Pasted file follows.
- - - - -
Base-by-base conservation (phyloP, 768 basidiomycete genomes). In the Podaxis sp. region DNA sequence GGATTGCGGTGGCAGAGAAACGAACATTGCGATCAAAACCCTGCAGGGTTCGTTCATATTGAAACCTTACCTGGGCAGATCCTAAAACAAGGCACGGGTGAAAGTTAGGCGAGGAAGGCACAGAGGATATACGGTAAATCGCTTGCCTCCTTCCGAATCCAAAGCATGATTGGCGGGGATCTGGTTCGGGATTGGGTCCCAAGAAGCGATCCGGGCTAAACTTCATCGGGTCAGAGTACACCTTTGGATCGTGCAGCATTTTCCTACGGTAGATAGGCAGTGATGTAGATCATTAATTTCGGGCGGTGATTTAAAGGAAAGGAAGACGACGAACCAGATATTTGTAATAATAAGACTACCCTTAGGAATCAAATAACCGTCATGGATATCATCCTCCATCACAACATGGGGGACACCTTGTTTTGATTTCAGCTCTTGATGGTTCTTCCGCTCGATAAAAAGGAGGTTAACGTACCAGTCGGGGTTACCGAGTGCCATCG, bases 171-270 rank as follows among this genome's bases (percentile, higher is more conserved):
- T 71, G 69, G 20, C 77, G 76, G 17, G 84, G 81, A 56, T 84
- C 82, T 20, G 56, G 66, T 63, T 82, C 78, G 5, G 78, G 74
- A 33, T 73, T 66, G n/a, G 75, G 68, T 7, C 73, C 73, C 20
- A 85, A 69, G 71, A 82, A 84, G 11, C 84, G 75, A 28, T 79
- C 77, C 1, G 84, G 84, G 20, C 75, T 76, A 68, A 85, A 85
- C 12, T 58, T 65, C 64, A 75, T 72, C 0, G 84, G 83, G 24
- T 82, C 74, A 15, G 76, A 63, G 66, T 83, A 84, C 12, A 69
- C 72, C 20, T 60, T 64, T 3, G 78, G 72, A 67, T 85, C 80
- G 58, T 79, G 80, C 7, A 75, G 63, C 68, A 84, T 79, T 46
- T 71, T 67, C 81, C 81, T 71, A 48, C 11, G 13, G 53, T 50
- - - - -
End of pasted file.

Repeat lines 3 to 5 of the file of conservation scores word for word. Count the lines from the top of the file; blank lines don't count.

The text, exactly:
- C 82, T 20, G 56, G 66, T 63, T 82, C 78, G 5, G 78, G 74
- A 33, T 73, T 66, G n/a, G 75, G 68, T 7, C 73, C 73, C 20
- A 85, A 69, G 71, A 82, A 84, G 11, C 84, G 75, A 28, T 79